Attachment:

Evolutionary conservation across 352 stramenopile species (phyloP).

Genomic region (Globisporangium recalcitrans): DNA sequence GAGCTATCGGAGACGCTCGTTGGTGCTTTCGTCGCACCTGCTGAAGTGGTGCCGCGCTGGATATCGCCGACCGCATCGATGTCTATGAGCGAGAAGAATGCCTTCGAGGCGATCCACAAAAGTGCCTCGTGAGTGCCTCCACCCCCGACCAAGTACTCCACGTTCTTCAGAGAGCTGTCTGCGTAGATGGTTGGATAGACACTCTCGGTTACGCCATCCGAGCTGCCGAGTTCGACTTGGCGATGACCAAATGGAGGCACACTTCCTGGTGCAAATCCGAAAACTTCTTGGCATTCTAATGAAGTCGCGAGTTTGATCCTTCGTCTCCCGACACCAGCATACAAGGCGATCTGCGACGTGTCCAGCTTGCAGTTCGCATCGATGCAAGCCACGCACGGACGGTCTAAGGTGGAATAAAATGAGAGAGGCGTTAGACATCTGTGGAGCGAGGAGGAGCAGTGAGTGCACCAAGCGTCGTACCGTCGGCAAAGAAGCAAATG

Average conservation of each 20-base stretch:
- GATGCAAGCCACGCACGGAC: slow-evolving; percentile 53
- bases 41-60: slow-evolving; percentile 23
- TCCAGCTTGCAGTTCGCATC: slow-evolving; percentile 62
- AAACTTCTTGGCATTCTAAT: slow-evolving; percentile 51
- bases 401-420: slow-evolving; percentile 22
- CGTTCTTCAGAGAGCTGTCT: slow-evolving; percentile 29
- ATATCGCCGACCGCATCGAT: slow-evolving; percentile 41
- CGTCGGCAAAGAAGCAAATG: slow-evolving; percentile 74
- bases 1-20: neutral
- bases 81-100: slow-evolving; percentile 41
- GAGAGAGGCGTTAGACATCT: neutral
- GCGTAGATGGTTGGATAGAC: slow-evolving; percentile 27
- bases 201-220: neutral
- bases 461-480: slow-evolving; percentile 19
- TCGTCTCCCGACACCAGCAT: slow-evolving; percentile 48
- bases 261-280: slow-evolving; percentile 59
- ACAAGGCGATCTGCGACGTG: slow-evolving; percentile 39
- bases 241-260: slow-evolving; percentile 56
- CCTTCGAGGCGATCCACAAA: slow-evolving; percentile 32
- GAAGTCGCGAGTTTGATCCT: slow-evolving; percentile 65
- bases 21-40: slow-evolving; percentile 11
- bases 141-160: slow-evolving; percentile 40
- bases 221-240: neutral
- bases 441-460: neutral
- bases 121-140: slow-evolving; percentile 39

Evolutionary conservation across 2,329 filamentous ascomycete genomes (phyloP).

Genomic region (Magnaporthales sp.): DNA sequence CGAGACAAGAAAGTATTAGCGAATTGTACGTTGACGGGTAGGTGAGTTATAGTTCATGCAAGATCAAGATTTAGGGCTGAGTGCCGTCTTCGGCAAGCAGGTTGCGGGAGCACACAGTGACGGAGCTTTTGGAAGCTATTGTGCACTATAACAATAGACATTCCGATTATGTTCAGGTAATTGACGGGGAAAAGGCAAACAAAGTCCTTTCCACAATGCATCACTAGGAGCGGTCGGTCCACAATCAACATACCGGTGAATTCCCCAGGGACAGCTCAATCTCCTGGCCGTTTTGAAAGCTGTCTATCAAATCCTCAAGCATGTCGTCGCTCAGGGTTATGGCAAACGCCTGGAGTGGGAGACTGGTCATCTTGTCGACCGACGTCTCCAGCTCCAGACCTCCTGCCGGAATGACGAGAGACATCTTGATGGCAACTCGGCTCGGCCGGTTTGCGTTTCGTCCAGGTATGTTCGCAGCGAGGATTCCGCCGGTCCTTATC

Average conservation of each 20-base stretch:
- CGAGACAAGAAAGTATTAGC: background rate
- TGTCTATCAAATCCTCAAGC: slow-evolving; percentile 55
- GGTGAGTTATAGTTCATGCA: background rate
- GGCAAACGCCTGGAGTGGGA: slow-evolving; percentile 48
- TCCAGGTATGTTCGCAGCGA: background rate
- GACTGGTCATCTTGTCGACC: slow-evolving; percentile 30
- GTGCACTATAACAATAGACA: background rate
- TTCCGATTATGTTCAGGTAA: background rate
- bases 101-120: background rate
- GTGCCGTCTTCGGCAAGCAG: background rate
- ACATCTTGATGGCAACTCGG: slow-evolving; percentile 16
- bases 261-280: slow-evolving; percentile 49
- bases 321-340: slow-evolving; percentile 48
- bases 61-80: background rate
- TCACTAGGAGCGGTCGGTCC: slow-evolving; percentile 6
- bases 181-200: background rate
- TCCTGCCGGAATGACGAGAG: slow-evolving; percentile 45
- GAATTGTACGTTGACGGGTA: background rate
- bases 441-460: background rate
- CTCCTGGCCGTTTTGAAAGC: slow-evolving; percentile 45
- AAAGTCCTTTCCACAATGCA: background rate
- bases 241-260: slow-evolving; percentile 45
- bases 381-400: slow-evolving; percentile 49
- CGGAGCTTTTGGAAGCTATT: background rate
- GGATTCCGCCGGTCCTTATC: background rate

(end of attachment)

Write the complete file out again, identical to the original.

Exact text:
Evolutionary conservation across 352 stramenopile species (phyloP).

Genomic region (Globisporangium recalcitrans): DNA sequence GAGCTATCGGAGACGCTCGTTGGTGCTTTCGTCGCACCTGCTGAAGTGGTGCCGCGCTGGATATCGCCGACCGCATCGATGTCTATGAGCGAGAAGAATGCCTTCGAGGCGATCCACAAAAGTGCCTCGTGAGTGCCTCCACCCCCGACCAAGTACTCCACGTTCTTCAGAGAGCTGTCTGCGTAGATGGTTGGATAGACACTCTCGGTTACGCCATCCGAGCTGCCGAGTTCGACTTGGCGATGACCAAATGGAGGCACACTTCCTGGTGCAAATCCGAAAACTTCTTGGCATTCTAATGAAGTCGCGAGTTTGATCCTTCGTCTCCCGACACCAGCATACAAGGCGATCTGCGACGTGTCCAGCTTGCAGTTCGCATCGATGCAAGCCACGCACGGACGGTCTAAGGTGGAATAAAATGAGAGAGGCGTTAGACATCTGTGGAGCGAGGAGGAGCAGTGAGTGCACCAAGCGTCGTACCGTCGGCAAAGAAGCAAATG

Average conservation of each 20-base stretch:
- GATGCAAGCCACGCACGGAC: slow-evolving; percentile 53
- bases 41-60: slow-evolving; percentile 23
- TCCAGCTTGCAGTTCGCATC: slow-evolving; percentile 62
- AAACTTCTTGGCATTCTAAT: slow-evolving; percentile 51
- bases 401-420: slow-evolving; percentile 22
- CGTTCTTCAGAGAGCTGTCT: slow-evolving; percentile 29
- ATATCGCCGACCGCATCGAT: slow-evolving; percentile 41
- CGTCGGCAAAGAAGCAAATG: slow-evolving; percentile 74
- bases 1-20: neutral
- bases 81-100: slow-evolving; percentile 41
- GAGAGAGGCGTTAGACATCT: neutral
- GCGTAGATGGTTGGATAGAC: slow-evolving; percentile 27
- bases 201-220: neutral
- bases 461-480: slow-evolving; percentile 19
- TCGTCTCCCGACACCAGCAT: slow-evolving; percentile 48
- bases 261-280: slow-evolving; percentile 59
- ACAAGGCGATCTGCGACGTG: slow-evolving; percentile 39
- bases 241-260: slow-evolving; percentile 56
- CCTTCGAGGCGATCCACAAA: slow-evolving; percentile 32
- GAAGTCGCGAGTTTGATCCT: slow-evolving; percentile 65
- bases 21-40: slow-evolving; percentile 11
- bases 141-160: slow-evolving; percentile 40
- bases 221-240: neutral
- bases 441-460: neutral
- bases 121-140: slow-evolving; percentile 39

Evolutionary conservation across 2,329 filamentous ascomycete genomes (phyloP).

Genomic region (Magnaporthales sp.): DNA sequence CGAGACAAGAAAGTATTAGCGAATTGTACGTTGACGGGTAGGTGAGTTATAGTTCATGCAAGATCAAGATTTAGGGCTGAGTGCCGTCTTCGGCAAGCAGGTTGCGGGAGCACACAGTGACGGAGCTTTTGGAAGCTATTGTGCACTATAACAATAGACATTCCGATTATGTTCAGGTAATTGACGGGGAAAAGGCAAACAAAGTCCTTTCCACAATGCATCACTAGGAGCGGTCGGTCCACAATCAACATACCGGTGAATTCCCCAGGGACAGCTCAATCTCCTGGCCGTTTTGAAAGCTGTCTATCAAATCCTCAAGCATGTCGTCGCTCAGGGTTATGGCAAACGCCTGGAGTGGGAGACTGGTCATCTTGTCGACCGACGTCTCCAGCTCCAGACCTCCTGCCGGAATGACGAGAGACATCTTGATGGCAACTCGGCTCGGCCGGTTTGCGTTTCGTCCAGGTATGTTCGCAGCGAGGATTCCGCCGGTCCTTATC

Average conservation of each 20-base stretch:
- CGAGACAAGAAAGTATTAGC: background rate
- TGTCTATCAAATCCTCAAGC: slow-evolving; percentile 55
- GGTGAGTTATAGTTCATGCA: background rate
- GGCAAACGCCTGGAGTGGGA: slow-evolving; percentile 48
- TCCAGGTATGTTCGCAGCGA: background rate
- GACTGGTCATCTTGTCGACC: slow-evolving; percentile 30
- GTGCACTATAACAATAGACA: background rate
- TTCCGATTATGTTCAGGTAA: background rate
- bases 101-120: background rate
- GTGCCGTCTTCGGCAAGCAG: background rate
- ACATCTTGATGGCAACTCGG: slow-evolving; percentile 16
- bases 261-280: slow-evolving; percentile 49
- bases 321-340: slow-evolving; percentile 48
- bases 61-80: background rate
- TCACTAGGAGCGGTCGGTCC: slow-evolving; percentile 6
- bases 181-200: background rate
- TCCTGCCGGAATGACGAGAG: slow-evolving; percentile 45
- GAATTGTACGTTGACGGGTA: background rate
- bases 441-460: background rate
- CTCCTGGCCGTTTTGAAAGC: slow-evolving; percentile 45
- AAAGTCCTTTCCACAATGCA: background rate
- bases 241-260: slow-evolving; percentile 45
- bases 381-400: slow-evolving; percentile 49
- CGGAGCTTTTGGAAGCTATT: background rate
- GGATTCCGCCGGTCCTTATC: background rate